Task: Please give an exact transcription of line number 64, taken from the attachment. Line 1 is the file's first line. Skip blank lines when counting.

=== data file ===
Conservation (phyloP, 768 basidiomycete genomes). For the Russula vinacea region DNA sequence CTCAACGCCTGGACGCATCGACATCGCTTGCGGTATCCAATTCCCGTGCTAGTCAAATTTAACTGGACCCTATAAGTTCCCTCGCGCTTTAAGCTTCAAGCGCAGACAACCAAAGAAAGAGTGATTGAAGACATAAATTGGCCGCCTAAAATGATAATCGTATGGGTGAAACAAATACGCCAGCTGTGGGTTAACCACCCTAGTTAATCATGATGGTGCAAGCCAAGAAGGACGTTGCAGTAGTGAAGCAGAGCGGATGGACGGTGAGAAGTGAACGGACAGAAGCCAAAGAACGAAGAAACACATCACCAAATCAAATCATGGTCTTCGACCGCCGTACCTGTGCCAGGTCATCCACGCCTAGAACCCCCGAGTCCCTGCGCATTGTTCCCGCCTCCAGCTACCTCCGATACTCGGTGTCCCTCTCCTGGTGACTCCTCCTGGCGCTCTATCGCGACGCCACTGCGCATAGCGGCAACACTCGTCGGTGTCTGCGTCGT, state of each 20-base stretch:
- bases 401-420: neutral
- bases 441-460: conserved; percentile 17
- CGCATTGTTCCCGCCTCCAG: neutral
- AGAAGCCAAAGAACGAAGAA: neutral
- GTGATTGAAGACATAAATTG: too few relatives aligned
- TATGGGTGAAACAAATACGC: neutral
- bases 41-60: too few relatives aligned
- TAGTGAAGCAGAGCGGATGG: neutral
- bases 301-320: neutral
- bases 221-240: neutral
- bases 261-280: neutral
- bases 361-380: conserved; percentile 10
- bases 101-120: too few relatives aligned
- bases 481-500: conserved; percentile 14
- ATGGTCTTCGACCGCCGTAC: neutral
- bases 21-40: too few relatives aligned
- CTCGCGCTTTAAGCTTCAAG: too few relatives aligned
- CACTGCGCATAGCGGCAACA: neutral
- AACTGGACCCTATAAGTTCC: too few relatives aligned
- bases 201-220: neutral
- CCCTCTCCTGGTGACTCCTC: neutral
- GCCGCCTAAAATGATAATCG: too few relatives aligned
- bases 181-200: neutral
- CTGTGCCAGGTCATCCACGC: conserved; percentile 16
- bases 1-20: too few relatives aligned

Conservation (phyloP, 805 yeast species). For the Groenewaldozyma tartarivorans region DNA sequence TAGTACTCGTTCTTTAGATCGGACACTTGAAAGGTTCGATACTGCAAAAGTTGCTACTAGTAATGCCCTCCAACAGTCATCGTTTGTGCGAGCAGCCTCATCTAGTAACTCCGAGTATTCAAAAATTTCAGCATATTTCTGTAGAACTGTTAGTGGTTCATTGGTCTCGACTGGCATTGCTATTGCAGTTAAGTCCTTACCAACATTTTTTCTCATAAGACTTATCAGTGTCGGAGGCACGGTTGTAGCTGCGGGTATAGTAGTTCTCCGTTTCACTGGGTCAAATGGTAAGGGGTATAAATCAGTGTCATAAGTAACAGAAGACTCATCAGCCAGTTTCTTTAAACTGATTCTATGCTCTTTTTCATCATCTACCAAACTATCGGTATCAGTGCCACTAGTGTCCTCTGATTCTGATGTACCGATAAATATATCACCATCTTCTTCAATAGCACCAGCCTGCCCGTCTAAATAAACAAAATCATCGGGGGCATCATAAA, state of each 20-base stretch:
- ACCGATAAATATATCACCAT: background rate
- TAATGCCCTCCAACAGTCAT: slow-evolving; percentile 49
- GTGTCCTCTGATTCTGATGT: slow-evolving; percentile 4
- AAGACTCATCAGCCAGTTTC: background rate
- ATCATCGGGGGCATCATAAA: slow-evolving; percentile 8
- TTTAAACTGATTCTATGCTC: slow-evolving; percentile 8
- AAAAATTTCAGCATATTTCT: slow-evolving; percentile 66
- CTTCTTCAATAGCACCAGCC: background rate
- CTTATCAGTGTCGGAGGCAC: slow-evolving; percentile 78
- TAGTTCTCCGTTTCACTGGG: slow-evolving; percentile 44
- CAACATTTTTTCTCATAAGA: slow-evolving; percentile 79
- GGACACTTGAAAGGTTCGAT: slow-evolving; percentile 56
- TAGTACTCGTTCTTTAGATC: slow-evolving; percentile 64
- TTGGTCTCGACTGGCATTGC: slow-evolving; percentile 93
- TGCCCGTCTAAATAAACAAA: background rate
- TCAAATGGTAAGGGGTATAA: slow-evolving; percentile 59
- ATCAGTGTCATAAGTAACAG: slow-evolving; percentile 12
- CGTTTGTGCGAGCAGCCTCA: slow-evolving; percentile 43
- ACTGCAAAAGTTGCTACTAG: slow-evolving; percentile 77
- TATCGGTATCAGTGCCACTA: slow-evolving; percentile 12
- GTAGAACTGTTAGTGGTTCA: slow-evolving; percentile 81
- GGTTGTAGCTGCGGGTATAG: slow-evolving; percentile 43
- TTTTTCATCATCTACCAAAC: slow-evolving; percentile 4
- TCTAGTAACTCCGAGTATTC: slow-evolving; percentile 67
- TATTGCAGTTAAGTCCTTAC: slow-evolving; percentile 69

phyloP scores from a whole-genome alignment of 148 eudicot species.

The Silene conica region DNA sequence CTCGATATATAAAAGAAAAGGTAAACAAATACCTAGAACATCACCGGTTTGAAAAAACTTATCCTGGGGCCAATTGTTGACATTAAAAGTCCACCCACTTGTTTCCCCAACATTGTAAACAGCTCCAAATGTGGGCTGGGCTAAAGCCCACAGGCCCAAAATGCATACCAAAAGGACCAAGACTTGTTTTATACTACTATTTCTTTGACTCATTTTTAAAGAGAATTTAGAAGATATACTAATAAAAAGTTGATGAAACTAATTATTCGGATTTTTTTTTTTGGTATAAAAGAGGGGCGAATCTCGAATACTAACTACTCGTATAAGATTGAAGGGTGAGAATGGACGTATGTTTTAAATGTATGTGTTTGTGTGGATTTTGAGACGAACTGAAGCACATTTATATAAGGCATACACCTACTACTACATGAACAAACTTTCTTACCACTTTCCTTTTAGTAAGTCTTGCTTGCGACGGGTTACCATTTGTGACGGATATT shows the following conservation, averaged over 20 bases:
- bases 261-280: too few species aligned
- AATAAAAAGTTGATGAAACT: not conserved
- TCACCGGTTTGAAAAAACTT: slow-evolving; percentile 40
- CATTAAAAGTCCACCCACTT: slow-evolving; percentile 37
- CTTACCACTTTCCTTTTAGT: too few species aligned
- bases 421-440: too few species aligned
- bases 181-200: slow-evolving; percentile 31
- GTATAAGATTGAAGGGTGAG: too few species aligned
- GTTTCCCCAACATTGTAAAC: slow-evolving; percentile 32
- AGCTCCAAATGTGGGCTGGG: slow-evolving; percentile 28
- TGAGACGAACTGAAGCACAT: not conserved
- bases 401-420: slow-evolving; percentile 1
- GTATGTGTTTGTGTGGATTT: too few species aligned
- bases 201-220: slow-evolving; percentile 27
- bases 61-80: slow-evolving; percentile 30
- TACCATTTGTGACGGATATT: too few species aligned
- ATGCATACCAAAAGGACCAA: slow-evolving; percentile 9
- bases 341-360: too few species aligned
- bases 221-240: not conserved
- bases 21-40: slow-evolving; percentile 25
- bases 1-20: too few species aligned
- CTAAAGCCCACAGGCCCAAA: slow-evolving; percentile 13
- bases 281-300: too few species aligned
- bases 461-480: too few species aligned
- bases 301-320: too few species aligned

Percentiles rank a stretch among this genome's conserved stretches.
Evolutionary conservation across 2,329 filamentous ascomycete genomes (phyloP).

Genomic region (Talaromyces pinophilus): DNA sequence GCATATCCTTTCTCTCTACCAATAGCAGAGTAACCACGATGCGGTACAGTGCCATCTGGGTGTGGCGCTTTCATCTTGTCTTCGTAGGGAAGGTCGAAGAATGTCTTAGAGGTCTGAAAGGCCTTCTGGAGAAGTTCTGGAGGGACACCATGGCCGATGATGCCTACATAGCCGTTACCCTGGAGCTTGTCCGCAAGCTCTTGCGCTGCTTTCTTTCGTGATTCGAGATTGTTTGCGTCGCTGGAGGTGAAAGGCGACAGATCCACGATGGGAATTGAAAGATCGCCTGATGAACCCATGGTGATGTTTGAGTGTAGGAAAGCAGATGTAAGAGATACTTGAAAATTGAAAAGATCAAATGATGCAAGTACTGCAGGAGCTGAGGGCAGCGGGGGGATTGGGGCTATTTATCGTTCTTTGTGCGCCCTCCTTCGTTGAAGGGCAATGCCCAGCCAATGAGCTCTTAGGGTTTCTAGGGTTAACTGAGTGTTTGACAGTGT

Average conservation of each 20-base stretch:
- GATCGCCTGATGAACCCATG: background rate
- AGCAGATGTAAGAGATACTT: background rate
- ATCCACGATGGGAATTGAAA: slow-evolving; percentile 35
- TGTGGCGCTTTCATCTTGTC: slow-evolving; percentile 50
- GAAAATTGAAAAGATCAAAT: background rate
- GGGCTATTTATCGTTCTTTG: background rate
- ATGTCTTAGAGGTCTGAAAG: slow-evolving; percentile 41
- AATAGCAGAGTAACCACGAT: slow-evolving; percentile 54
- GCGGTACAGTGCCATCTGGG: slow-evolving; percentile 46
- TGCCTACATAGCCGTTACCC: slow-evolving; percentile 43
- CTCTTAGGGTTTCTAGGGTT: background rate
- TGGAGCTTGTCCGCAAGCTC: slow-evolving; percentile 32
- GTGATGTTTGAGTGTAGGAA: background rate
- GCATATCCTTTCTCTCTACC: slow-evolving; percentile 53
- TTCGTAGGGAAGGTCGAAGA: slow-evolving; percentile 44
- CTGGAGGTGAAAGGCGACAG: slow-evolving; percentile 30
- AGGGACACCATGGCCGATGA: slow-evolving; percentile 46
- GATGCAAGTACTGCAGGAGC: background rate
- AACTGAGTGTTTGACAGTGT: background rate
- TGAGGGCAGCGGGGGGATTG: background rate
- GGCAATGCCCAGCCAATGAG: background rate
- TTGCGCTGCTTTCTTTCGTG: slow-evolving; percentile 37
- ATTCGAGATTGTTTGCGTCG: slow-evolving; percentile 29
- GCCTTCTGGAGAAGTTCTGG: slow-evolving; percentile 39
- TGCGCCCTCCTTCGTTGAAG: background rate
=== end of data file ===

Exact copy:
- AGCTCCAAATGTGGGCTGGG: slow-evolving; percentile 28